Raising a Single Child!

The majority of parents struggle with sibling rivalry and often find themselves saying, ‘If only I had just ONE child, life would be SO much easier!’. But in reality it is just not that simple.

Raising a single child comes with its own challenges and there are a few doubts and questions we hear time and time again from parents of only children:

  • Am I spoiling my child too much?
  • How do I teach them social skills such as sharing, taking turns and waiting?
  • How can I entertain them when there is no sibling to play with?
  • Are they growing up too quickly because they spend so much time with adults?

But here is the good news, once we put some thought into our ‘job’, having a single child CAN bring benefits too. For instance they learn how to be alone and entertain themselves, they get quality time from you and undivided attention from their parents, they do not have to deal with other siblings and they will not be compared with another sibling either. And generally speaking an only child grows up to be more independent.

Here are a few tips that might help you if you have concerns about raising an only child:

  • Be clear on “Together Time”: You might find that you have lots of time to be with your child but try putting a timer on so your child knows when it is ‘you and child time’ and when they (and you) need to do other things. Make sure you have agreed that after that time they have to get on with other things on their own i.e. continue with what you have done together etc.
  • Developing social skills:
    • Helping Out: make sure your child has family chores where they need to do tasks for the household so they learn that you need to participate to be a part of any community. Yes it so much easier and quicker and better to do it yourself BUT that does not teach your child valuable lessons on contributing!
    • Taking Turns: even if you don’t mind that your child goes first, has the biggest, longest, the most etc. still try to say, ‘today it is my turn to choose the television programme, be served first, decide on dinner, choose the book’ etc. I have been supporting a mum and dad of a 10 year old boy who were afraid was going to become a ‘spoiled child’ because he wouldn’t share when he had friends over, got upset when the adults had a bigger portion of food than him, stayed up later etc. The boy had started to see himself as an equal with the parents! The parents then started saying, ‘I can have a bigger portion because I am bigger’, or, ‘we can stay up later than you because we are older’, or, ‘Sorry, today you cannot have a loan of my i-pad because I need it’, this has started to help him to develop important social skills.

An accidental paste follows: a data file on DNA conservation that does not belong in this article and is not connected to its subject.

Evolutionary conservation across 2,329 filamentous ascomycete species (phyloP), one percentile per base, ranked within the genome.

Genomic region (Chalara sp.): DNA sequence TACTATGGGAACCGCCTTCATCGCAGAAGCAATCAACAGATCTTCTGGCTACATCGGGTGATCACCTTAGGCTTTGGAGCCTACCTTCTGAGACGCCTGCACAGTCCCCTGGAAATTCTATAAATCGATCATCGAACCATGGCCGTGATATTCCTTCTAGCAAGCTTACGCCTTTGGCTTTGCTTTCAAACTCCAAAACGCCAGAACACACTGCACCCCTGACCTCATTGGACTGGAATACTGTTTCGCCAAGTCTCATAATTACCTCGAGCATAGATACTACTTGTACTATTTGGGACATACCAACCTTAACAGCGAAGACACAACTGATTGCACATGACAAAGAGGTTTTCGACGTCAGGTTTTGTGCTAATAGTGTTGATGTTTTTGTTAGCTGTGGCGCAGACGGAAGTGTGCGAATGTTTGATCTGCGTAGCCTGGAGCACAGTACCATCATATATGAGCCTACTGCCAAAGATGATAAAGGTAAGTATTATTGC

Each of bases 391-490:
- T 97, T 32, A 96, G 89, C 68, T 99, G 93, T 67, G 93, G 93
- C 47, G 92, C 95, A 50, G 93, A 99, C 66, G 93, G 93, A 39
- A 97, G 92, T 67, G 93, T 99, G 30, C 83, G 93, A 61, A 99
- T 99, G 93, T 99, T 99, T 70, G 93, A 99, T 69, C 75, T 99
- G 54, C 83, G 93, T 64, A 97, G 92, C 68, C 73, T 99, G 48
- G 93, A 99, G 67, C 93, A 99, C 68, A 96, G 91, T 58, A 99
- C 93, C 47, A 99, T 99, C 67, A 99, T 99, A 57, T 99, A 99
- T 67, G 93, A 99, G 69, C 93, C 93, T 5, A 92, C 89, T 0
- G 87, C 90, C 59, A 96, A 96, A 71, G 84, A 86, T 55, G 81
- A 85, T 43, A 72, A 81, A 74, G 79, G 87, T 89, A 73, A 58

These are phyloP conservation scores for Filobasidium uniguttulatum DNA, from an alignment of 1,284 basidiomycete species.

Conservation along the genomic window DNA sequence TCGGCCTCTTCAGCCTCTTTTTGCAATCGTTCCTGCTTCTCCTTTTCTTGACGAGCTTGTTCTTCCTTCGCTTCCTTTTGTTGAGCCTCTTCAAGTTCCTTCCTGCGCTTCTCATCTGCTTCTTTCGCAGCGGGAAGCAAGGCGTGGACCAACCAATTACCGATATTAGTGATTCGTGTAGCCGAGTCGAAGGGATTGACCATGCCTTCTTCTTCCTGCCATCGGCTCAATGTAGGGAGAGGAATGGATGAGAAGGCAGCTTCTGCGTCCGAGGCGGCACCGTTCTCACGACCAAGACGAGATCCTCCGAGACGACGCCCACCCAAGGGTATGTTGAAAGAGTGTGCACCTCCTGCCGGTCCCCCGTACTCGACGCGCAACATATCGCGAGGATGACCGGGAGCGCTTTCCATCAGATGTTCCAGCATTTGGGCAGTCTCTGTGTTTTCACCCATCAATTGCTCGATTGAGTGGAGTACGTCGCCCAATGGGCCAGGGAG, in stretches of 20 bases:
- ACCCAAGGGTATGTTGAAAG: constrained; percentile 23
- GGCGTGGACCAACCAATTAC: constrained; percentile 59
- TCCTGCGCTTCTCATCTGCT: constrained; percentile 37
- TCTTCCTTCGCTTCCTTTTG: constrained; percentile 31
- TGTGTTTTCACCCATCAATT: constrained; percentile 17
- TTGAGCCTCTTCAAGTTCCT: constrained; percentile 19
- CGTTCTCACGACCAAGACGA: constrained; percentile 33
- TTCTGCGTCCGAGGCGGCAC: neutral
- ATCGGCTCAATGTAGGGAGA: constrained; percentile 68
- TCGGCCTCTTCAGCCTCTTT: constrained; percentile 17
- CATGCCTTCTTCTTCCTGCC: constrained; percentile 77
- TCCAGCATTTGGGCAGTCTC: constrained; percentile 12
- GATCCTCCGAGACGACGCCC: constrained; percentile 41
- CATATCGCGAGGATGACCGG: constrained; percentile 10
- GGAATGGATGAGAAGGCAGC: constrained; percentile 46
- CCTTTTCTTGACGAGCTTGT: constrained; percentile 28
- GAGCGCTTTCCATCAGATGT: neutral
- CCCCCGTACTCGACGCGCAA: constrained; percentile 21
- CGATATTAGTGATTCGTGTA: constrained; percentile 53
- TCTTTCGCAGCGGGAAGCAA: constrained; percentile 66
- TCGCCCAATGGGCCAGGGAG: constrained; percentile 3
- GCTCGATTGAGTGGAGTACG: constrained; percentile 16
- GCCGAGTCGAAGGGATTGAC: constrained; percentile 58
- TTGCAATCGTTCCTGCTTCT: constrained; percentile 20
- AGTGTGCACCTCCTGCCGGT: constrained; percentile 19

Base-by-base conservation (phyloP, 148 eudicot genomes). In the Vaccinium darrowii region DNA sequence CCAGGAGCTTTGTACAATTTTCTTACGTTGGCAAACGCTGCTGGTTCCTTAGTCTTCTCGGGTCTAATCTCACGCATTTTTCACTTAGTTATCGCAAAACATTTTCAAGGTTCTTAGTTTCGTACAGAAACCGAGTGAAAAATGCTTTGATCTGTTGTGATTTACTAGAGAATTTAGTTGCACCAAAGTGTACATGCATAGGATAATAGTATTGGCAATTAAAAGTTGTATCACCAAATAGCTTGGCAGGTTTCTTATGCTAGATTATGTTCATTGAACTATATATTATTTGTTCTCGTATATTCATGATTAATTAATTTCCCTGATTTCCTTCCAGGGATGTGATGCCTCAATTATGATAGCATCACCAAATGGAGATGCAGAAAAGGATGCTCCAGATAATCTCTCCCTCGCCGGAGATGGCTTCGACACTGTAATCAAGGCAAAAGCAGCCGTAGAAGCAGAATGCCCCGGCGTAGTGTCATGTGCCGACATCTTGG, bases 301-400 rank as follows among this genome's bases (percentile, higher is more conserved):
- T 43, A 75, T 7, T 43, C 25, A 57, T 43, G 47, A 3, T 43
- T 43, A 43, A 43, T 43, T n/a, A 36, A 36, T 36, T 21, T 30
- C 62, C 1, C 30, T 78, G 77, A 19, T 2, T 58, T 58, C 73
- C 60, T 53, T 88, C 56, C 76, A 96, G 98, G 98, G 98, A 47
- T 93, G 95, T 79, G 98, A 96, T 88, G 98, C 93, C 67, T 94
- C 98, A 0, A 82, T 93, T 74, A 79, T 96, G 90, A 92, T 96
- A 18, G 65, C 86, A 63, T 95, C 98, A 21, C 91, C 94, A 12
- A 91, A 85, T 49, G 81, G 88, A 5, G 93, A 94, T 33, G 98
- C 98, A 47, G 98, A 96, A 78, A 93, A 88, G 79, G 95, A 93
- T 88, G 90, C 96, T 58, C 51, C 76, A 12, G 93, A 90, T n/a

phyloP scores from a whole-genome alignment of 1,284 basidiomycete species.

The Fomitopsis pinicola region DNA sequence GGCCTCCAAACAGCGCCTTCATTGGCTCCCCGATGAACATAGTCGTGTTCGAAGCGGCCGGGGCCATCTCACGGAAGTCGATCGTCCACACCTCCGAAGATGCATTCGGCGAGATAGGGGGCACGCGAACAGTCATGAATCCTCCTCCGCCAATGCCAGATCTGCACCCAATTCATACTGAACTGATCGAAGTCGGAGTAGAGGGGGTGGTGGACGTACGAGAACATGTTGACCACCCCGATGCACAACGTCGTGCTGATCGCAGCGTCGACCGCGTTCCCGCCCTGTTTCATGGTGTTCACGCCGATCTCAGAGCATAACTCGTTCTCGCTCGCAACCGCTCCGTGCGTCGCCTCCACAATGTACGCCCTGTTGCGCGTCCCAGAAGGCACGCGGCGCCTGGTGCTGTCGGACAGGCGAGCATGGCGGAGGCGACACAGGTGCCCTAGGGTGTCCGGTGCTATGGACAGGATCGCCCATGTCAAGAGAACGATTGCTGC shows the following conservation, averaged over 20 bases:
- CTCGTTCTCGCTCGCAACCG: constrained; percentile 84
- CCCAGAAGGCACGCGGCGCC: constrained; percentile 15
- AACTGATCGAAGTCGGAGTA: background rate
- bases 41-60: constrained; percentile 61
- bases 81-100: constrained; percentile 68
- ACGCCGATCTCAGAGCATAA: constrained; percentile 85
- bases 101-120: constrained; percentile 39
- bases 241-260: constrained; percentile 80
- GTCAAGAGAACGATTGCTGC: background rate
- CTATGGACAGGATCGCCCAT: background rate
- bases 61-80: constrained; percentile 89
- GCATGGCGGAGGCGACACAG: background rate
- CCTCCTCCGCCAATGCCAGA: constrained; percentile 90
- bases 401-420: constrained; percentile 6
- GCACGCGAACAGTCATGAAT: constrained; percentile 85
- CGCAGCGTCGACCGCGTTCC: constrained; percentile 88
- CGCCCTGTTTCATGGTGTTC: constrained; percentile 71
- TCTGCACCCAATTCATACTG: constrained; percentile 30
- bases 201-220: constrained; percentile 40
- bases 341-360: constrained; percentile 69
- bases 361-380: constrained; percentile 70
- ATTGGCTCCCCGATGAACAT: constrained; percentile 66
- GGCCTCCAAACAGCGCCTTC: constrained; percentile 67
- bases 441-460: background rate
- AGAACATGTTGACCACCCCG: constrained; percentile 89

• Have friends over: as a single child they don’t have to share toys, food, television etc. so as well as doing the above, try as often as you can to invite friends and family over so your child has to share their properties, time and space. It’s a good idea to prepare your child beforehand, ‘Sam, today Ben is coming over to play so let’s talk about how you can make Ben feel welcome’, or, ‘what is a good friend?’ etc.  Maybe stay nearby to step in when you feel your child is begging to ‘take over’ or being unsociable i.e. ‘Sam, I can see you really want that toy Ben is playing with, what can you give Ben instead or maybe you can ask him when is it your turn’.
  • NO to you and YES to me: you might have more time for your child but try to say ‘No, that does not suit me today’ once in a while, i.e. driving them to friends, reading them a book, playing a game etc. simply just because you are tired or it is not convenient. Here you teach them that adults are not always on standby for them and at their constant beck and call!
  • Couple or friends time for YOU: with only one child you might feel guilty leaving him/her alone. But remember that all your child wants is for you to be happy and in order for that to happen you also need some Me-Time!

And trust yourself, that what you are doing is right!